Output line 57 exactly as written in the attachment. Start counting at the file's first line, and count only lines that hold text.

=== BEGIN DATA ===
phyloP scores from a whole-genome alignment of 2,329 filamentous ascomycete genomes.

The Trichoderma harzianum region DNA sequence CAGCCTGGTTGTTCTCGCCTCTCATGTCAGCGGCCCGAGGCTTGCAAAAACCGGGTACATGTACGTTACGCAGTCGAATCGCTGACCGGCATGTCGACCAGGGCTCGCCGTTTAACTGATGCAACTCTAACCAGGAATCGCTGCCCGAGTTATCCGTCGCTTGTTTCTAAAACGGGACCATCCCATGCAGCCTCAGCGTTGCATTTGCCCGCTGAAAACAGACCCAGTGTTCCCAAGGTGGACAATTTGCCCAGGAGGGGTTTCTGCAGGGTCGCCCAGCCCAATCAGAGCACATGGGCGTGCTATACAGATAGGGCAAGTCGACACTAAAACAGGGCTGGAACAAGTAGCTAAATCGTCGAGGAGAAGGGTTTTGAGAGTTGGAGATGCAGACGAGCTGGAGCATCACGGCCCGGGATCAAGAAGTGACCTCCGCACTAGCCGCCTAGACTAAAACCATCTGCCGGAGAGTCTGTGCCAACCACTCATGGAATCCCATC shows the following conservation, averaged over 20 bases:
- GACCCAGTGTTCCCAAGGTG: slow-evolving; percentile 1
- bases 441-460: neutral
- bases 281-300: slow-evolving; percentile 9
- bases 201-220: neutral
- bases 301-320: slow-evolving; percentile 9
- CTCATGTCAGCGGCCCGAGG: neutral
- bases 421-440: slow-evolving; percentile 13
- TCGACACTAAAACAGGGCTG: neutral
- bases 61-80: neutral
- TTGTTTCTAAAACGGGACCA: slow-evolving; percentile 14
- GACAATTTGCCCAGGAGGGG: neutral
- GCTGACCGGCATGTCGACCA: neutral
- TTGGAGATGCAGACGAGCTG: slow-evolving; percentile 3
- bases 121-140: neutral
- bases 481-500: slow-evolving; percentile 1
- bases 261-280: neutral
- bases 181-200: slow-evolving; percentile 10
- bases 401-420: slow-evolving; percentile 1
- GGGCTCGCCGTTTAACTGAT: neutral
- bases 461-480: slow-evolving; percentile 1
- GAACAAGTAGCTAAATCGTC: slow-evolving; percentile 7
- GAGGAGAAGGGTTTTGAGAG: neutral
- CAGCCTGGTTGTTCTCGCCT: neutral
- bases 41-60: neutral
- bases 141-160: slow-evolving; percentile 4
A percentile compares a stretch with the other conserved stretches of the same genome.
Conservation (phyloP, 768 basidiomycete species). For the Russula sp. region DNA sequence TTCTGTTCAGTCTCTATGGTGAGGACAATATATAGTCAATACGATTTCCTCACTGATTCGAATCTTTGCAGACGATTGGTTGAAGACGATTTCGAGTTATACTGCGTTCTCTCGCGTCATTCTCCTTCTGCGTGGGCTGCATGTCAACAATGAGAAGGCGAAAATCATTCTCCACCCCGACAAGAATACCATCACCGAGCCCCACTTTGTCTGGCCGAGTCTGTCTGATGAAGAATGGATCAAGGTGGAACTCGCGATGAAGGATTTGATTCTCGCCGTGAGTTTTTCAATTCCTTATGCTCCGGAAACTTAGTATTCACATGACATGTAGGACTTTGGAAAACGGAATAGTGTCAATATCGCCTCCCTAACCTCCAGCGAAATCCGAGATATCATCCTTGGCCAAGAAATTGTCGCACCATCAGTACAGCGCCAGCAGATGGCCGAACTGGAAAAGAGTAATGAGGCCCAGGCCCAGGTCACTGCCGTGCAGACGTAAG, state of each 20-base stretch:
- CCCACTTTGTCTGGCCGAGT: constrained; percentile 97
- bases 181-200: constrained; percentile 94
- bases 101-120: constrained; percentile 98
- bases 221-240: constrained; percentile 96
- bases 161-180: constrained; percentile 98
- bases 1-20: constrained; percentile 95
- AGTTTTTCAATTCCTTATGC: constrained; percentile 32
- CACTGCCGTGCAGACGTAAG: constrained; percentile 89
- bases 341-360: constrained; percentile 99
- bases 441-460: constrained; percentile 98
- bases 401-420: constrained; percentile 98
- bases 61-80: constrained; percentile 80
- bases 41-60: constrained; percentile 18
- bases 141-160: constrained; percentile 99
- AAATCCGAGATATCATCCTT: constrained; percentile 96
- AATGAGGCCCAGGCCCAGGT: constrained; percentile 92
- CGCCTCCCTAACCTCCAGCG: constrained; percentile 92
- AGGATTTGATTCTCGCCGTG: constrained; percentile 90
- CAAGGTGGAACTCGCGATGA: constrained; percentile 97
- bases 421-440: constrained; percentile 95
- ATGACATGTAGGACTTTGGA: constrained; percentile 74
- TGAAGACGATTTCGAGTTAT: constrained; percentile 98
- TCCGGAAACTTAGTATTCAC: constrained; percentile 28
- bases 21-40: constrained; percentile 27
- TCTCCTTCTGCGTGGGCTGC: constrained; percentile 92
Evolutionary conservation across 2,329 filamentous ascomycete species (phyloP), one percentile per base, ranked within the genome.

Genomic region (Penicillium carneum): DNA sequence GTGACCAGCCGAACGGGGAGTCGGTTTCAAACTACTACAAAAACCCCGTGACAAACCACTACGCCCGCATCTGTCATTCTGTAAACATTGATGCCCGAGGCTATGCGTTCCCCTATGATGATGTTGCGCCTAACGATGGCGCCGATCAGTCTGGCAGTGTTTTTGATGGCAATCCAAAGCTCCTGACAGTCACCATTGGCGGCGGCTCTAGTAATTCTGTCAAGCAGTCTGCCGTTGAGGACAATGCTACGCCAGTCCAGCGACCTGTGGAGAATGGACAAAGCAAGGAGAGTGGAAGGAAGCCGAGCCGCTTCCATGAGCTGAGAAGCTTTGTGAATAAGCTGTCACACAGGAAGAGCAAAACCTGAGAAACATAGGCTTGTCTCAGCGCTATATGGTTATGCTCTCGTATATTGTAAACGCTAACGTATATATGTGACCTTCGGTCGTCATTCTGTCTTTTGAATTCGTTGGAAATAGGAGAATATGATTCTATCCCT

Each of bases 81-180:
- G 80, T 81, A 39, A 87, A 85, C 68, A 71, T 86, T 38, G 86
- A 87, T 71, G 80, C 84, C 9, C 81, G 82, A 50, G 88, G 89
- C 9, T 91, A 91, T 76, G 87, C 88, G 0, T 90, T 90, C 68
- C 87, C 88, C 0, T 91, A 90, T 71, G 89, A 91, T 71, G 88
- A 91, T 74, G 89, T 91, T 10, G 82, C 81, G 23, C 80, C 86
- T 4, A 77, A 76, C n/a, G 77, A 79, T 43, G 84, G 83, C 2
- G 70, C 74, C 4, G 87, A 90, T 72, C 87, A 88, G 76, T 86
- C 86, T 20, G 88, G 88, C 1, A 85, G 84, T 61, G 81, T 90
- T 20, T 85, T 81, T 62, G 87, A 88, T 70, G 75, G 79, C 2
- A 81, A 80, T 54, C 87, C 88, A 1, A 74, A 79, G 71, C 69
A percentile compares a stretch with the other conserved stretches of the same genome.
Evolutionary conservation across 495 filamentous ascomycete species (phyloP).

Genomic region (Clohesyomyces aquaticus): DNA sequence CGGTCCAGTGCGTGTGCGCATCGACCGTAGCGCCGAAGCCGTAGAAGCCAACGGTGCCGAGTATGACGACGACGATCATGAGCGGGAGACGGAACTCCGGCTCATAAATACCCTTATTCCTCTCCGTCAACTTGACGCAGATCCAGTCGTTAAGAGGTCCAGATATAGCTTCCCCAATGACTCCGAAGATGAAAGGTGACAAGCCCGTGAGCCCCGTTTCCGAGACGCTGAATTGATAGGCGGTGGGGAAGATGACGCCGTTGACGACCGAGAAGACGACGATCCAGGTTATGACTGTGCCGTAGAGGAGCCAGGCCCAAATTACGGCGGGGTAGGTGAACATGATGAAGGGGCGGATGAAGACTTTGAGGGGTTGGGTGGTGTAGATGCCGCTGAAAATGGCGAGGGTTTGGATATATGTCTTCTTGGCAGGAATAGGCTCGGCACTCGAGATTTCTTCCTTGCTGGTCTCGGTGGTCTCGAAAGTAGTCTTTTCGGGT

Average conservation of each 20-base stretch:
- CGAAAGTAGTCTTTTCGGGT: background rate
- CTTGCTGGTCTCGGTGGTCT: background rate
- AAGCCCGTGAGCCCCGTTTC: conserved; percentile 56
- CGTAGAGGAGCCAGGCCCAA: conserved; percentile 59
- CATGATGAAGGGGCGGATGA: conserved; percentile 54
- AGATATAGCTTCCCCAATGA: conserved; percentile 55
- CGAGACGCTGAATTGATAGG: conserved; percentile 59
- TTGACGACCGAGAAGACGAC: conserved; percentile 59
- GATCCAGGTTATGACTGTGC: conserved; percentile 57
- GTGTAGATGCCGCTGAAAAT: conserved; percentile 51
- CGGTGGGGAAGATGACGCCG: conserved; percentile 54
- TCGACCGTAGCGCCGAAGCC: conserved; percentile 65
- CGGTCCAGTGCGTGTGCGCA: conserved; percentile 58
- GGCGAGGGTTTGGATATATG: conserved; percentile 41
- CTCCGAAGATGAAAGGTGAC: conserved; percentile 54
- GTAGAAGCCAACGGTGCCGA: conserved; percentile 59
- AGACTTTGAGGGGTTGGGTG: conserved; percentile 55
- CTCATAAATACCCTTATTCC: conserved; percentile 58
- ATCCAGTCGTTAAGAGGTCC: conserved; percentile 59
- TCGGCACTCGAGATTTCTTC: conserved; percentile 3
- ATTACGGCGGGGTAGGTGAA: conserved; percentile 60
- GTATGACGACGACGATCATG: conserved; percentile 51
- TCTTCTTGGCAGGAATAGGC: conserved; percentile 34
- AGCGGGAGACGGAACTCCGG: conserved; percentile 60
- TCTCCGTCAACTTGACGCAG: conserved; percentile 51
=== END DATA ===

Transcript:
Each of bases 81-180: